Remembering: Hattie McDaniel

Often when you hear the words Oscars and "first black" you will hear names like Sydney Poitier, Halle Berry and Denzel Washington being thrown around. Very seldom do you ever hear about Hattie McDaniel. The nominations for the 84th Academy Awards will be announced this month so I thought I would introduce you to a woman who paved the way for all the aforementioned black Oscar winners. 

For better and for worse, Hattie McDaniel is best remembered for her role as Mammy in multi-Oscar nominated movie Gone With the Wind. As you might imagine, McDaniel did a few other things in her life, and some of them but she only came to prominence with this role which earned her an Oscar for Best Supporting Actress.

This effectively made her the first black person to ever be nominated and win the coveted film industry accolade.

In her speech in February 1940 at the 12th Annual Academy Award she said; 
"Academy of Motion Picture Arts and Sciences, fellow members of the motion picture industry and honored guests: This is one of the happiest moments of my life, and I want to thank each one of you who had a part in selecting me for one of their awards, for your kindness. It has made me feel very, very humble; and I shall always hold it as a beacon for anything that I may be able to do in the future. I sincerely hope I shall always be a credit to my race and to the motion picture industry. My heart is too full to tell you just how I feel, and may I say thank you and God bless you."
After her Oscar win she continued to play bigger roles in movies but was subjected to being typecast as a maid. She was later criticised by African Americans for taking roles that demeaned black people by only portraying them as servant to their white masters. In her reposense to that she said: 
 "Why should I complain about making $700 a week playing a maid? If I didn't, I'd be making $7 a week being one."
How can you not like someone who is that honest about her reality? Clearly Ms McDaniel knew that in the times she lived in she would starve if she did not take the opportunities that she was afforded in the time when many of her peers were not as fortunate.


Ironically, it is her playing those "demeaning" roles that led to doors being opened for African Americans and subsequently for all blacks across the world in Hollywood. Mo'nique honoured McDaniel in her acceptance speech at the 82th Oscars. She said;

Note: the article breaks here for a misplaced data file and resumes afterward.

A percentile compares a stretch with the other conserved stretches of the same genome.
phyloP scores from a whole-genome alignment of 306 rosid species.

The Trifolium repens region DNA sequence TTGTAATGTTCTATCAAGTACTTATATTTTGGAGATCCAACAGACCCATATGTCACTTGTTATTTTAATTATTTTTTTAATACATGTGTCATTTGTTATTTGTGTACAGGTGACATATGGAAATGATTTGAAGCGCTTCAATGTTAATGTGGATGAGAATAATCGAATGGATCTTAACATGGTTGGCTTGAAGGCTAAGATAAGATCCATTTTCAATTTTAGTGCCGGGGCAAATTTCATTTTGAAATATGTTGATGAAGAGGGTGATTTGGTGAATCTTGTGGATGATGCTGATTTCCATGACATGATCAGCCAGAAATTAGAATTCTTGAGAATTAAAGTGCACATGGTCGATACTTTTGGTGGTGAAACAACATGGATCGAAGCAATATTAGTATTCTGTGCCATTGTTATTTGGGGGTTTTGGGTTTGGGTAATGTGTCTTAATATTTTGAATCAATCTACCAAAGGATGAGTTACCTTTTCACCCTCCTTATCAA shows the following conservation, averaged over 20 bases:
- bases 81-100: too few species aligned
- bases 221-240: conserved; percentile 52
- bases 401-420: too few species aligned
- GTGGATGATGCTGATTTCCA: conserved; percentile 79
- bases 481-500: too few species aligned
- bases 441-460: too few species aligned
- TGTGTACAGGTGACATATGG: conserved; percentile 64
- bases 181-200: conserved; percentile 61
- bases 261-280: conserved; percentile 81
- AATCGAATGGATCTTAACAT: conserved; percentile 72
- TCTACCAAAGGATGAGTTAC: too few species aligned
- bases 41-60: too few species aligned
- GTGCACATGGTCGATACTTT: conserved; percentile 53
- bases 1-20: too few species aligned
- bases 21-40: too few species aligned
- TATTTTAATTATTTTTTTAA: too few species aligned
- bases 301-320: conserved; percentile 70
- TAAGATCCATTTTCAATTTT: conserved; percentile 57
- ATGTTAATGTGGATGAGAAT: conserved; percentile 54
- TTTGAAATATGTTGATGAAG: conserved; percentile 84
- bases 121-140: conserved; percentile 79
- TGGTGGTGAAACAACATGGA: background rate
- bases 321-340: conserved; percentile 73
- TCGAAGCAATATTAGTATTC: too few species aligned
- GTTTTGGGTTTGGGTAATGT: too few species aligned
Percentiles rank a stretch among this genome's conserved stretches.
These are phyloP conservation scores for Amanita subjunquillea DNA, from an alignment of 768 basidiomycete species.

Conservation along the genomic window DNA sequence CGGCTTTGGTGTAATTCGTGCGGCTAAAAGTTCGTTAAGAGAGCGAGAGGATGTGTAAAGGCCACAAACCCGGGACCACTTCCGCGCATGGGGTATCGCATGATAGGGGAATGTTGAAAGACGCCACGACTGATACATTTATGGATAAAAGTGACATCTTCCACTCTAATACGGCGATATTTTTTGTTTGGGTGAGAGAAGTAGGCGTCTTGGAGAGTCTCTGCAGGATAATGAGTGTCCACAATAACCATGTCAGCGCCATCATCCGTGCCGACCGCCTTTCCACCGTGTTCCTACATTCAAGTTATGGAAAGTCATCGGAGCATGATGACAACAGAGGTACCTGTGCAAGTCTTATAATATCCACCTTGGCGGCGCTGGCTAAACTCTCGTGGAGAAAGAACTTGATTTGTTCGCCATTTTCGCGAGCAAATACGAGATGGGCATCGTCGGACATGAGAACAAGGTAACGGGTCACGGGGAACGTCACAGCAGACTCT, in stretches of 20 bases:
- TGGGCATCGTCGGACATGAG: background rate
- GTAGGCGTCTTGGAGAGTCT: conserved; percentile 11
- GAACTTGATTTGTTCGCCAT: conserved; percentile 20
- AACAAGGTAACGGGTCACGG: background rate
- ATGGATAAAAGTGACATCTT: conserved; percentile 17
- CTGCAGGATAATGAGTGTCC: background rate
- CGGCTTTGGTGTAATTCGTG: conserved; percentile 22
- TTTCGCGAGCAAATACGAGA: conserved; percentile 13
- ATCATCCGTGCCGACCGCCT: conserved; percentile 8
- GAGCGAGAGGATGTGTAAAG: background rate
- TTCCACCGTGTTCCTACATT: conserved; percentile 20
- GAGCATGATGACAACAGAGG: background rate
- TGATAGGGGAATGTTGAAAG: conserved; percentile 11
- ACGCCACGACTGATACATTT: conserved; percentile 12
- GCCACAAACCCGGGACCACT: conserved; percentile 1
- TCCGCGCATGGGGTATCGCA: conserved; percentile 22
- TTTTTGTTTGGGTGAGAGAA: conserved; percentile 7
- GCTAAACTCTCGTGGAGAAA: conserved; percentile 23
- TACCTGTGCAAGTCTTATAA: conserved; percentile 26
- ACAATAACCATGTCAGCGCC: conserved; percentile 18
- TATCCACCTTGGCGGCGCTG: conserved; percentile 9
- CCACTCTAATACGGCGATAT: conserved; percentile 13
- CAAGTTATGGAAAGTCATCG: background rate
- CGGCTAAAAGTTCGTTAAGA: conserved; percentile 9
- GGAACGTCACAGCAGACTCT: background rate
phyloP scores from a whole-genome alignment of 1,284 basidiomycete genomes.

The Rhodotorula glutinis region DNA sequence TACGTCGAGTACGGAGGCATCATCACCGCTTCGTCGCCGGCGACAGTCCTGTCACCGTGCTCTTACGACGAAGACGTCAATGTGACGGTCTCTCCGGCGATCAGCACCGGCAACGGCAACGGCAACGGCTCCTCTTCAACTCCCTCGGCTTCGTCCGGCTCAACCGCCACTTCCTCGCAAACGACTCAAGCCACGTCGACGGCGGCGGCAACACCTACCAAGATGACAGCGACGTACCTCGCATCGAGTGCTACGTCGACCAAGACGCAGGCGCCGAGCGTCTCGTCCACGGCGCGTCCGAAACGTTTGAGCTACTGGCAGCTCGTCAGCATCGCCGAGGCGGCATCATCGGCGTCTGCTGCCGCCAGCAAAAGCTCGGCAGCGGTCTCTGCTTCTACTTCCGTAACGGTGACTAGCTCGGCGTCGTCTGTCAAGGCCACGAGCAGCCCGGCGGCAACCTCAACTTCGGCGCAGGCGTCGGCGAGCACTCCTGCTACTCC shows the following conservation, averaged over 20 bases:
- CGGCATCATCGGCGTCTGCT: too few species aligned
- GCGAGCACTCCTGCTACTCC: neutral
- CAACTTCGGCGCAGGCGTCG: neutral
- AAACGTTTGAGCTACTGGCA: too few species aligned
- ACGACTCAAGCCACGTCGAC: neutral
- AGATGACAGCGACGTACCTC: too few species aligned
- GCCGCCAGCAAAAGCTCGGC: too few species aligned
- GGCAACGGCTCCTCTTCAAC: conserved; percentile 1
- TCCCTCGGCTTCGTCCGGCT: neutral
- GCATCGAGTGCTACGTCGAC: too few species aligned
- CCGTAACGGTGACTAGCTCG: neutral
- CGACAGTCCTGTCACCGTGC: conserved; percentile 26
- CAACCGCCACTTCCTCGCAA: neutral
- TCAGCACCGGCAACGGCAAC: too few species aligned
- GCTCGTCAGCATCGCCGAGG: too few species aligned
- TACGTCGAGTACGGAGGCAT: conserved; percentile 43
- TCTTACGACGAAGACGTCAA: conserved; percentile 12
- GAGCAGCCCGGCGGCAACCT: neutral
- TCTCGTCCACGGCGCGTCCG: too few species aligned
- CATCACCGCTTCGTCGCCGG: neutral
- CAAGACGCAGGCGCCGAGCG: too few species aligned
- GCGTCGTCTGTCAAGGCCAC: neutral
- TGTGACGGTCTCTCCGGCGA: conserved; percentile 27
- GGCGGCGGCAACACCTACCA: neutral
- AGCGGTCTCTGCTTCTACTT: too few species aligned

"I want to thank Miss Hattie McDaniel for enduring all that she had to so that I would not have to." 
On the red carpet, Mo'nique further payed homage to Hattie by wearing the same kind of flowers on her hair as did Hattie when she attended the Oscars in 1940. Mo'nique said of her choice of outfit to honour McDaniel:
"The reason why I have on this royal blue dress is because it's the color that Hattie McDaniel wore in 1940 when she accepted her Oscar. The reason why I have this gardenia in my hair -- it is the flower that Hattie McDaniel wore when she accepted her Oscar. So for you, Miss Hattie McDaniel, I feel you all over me," 
Hattie McDaniel died in 1952. Unfortunately this legend's passing was marred by racial controversy. Prior to her death at age 57 from breast cancer, she had written that she would love to be buried at The Hollywood Cemetery on Santa Monica Boulevard in Hollywood which was the resting place of numerous movie stars. 

The owner, Jules Roth, refused to allow her to be buried there, because they did not take black people. Her second choice was Rosedale Cemetery, where she lies today. 

According to Wikipedia, in 1999, Tyler Cassity, the new owner of the Hollywood Cemetery, who had renamed it Hollywood Forever Cemetery, wanted to right the wrong and have McDaniel interred in the cemetery. 


Her family did not want to disturb her remains after the passage of so much time, and declined the offer. Hollywood Forever Cemetery instead built a large cenotaph memorial on the lawn overlooking the lake in honor of McDaniel. It is one of the most popular sites for visitors.

The modest star who is famous for boldly stating that "Faith is the black person's federal reserve system" will forever be remembered as the pioneer who paved the way for every black actor in the world to dream of being on that stage.

For me personally my respect for Hattie McDaniel is summed up in just one quote of hers that reads; 
Every actor and actress is possessed of the absorbing passion to create something distinctive and unique.
I am not an actor but being in this industry you are faced with the same challenge all the time in whatever capacity you in within this business.

This year Viola Davis is touted to win an Oscar for her performance in The Help if she is nominated.

Watch Hattie McDaniel's Oscar speech below;


2 comments:

zabambo said...

Wow! How strange that I've never heard of this woman b4. Thanx for sharing Phil

Phil Mphela said...

Pleasure Zabambo

Powered by Blogger.